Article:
We can report a further extension of the rift which threatens to calve an iceberg measuring more than 5,000 sq. km in area from the Larsen C Ice Shelf. Imagery acquired on 19th January by ESA’s Sentinel-1 satellites shows a further 10 km of rift growth since January 1st, bringing its total length to 175 km. The rift has continued to grow parallel to the shelf edge, so the iceberg remains attached by around 20 km of ice.

The current location of the rift on Larsen C, as of January 19 2017. Labels highlight significant jumps. Tip positions are derived from Landsat (USGS) and Sentinel-1 InSAR (ESA) data. Background image blends BEDMAP2 Elevation (BAS) with MODIS MOA2009 Image mosaic (NSIDC). Other data from SCAR ADD and OSM.

When it calves, the Larsen C Ice Shelf will lose more than 10% of its area to leave the ice front at its most retreated position ever recorded; this event will fundamentally change the landscape of the Antarctic Peninsula. We have previously shown that the new configuration will be less stable than it was prior to the rift, and that Larsen C may eventually follow the example of its neighbour Larsen B, which disintegrated in 2002 following a similar rift-induced calving event.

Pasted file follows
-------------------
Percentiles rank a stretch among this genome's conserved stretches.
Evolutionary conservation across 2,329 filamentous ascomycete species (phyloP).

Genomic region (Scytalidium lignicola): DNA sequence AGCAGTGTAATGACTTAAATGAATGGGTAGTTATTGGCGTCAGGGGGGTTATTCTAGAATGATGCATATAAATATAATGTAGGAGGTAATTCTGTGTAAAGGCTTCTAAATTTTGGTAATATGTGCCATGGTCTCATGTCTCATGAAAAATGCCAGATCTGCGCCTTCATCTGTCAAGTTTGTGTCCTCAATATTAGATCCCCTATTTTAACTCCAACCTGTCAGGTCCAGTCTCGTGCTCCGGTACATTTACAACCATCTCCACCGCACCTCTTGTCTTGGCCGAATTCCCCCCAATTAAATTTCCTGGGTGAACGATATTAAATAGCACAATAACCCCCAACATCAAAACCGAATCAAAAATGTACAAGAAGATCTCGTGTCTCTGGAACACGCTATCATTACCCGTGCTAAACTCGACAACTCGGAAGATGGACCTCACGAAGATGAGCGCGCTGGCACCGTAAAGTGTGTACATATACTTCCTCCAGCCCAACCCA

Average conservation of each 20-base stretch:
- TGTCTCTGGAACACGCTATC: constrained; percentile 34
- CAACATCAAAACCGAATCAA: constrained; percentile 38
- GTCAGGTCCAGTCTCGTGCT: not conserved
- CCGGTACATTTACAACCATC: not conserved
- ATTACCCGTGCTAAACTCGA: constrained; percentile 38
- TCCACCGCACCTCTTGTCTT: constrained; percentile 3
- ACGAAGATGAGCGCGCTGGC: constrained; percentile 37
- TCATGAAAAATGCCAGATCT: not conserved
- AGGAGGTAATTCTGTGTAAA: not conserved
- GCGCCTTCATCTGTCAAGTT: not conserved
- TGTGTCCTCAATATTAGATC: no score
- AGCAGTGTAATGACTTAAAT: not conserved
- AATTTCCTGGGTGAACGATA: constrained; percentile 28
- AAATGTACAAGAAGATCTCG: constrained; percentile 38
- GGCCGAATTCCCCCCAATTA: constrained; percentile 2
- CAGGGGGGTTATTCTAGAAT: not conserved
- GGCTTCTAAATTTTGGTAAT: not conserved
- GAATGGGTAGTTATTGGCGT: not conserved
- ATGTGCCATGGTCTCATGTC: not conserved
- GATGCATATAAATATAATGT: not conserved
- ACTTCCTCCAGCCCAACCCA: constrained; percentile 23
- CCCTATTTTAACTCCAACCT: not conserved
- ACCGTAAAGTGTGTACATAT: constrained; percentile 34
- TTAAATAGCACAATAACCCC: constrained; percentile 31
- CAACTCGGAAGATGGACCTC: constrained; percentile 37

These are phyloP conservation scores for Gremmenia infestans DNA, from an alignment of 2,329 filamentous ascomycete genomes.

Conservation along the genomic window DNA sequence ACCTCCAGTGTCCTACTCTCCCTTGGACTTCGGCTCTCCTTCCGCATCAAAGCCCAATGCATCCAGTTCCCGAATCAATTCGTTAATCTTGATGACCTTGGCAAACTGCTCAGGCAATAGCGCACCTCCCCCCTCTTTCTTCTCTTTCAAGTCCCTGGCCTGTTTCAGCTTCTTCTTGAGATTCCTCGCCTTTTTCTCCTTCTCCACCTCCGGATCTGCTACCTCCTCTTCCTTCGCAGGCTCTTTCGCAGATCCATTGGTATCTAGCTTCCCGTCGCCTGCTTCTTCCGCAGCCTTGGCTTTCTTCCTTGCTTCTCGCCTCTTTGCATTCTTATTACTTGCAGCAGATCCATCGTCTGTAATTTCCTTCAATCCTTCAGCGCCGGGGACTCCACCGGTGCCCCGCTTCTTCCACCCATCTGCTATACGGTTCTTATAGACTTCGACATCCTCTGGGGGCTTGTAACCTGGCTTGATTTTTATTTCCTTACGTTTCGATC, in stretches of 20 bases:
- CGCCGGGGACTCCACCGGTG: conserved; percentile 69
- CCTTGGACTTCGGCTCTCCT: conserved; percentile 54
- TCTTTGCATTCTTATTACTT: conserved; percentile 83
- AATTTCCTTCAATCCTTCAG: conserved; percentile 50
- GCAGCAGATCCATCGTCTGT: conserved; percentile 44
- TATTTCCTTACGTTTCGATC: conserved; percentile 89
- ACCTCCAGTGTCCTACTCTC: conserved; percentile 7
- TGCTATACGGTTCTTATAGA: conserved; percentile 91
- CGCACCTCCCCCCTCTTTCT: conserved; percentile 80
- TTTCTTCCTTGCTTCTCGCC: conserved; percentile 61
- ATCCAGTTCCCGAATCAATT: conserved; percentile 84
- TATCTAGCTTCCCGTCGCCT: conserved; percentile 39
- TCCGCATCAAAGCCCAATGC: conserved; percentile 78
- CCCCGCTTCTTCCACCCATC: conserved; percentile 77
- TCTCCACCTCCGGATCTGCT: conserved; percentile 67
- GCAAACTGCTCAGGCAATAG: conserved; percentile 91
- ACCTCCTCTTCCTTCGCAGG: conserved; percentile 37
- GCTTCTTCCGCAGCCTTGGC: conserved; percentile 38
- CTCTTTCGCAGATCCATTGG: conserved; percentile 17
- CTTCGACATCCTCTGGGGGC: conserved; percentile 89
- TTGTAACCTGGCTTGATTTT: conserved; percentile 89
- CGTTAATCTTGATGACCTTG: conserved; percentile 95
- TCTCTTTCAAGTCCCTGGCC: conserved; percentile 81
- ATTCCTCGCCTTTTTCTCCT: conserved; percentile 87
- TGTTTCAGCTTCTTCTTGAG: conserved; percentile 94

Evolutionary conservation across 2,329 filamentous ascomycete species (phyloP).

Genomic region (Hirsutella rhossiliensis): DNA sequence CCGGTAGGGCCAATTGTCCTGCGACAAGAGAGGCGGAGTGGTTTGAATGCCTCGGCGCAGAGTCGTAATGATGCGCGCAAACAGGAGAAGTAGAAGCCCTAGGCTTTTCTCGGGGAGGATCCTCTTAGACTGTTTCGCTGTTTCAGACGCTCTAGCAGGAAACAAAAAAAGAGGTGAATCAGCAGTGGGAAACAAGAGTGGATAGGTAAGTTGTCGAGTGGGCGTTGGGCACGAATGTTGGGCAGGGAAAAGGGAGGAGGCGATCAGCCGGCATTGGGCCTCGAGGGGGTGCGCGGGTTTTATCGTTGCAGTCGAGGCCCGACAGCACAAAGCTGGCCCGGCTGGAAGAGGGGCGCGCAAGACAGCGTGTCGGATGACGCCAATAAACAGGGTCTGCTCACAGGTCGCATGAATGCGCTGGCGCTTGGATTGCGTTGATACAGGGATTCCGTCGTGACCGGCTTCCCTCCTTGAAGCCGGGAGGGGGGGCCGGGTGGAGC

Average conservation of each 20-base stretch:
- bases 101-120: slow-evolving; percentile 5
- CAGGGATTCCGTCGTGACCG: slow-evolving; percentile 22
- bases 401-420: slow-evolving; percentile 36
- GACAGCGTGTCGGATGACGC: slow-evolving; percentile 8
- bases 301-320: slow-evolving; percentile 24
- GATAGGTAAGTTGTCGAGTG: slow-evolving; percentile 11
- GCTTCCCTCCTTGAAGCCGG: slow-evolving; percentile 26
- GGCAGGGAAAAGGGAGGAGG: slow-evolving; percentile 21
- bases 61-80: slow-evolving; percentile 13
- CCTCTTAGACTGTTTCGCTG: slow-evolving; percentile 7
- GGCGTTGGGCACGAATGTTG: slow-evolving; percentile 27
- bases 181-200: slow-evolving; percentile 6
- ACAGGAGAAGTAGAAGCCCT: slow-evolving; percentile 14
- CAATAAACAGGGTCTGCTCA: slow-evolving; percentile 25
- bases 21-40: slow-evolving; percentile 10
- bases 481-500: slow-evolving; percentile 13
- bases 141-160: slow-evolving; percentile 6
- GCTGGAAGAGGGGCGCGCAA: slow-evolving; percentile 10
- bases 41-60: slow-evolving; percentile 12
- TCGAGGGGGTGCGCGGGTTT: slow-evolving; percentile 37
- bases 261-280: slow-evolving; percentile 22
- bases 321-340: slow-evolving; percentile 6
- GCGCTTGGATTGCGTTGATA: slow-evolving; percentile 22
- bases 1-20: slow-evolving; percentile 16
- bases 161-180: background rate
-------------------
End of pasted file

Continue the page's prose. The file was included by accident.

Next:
The MIDAS Project will continue to monitor the development of the rift and assess its ongoing impact on the ice shelf. Further updates will be available on this blog, and on our Twitter feed.

The development of the rift length and width, up to January 19 2017
An animation of the opening of the rift, as observed by ESA's Sentinel-1 satellites

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